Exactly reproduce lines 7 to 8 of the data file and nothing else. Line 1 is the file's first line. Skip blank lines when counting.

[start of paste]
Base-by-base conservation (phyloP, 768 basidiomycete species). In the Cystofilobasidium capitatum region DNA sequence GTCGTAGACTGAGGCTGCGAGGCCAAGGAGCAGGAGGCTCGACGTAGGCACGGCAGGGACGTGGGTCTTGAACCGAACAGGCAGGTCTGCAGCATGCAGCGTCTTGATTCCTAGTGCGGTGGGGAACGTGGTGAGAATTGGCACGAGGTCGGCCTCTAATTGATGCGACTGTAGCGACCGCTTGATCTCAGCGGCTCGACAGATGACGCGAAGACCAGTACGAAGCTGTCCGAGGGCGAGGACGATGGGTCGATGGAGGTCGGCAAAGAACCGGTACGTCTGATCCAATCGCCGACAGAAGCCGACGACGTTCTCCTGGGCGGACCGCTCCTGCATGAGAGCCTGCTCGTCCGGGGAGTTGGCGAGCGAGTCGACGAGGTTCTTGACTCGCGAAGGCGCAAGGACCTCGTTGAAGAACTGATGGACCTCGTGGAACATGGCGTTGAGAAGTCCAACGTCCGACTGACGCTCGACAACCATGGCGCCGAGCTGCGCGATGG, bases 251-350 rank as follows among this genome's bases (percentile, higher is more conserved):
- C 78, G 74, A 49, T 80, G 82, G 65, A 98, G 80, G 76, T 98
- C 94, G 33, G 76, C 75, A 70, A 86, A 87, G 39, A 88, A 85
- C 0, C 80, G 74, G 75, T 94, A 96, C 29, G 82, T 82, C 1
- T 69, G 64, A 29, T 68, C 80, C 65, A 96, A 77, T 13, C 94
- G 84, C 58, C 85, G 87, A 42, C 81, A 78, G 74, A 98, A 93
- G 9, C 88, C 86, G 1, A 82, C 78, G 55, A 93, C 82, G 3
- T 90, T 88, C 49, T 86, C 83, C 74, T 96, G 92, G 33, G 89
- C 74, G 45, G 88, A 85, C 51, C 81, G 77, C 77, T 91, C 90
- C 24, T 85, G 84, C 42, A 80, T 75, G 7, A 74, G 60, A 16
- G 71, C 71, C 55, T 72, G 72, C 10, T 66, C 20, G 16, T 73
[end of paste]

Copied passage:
- G 9, C 88, C 86, G 1, A 82, C 78, G 55, A 93, C 82, G 3
- T 90, T 88, C 49, T 86, C 83, C 74, T 96, G 92, G 33, G 89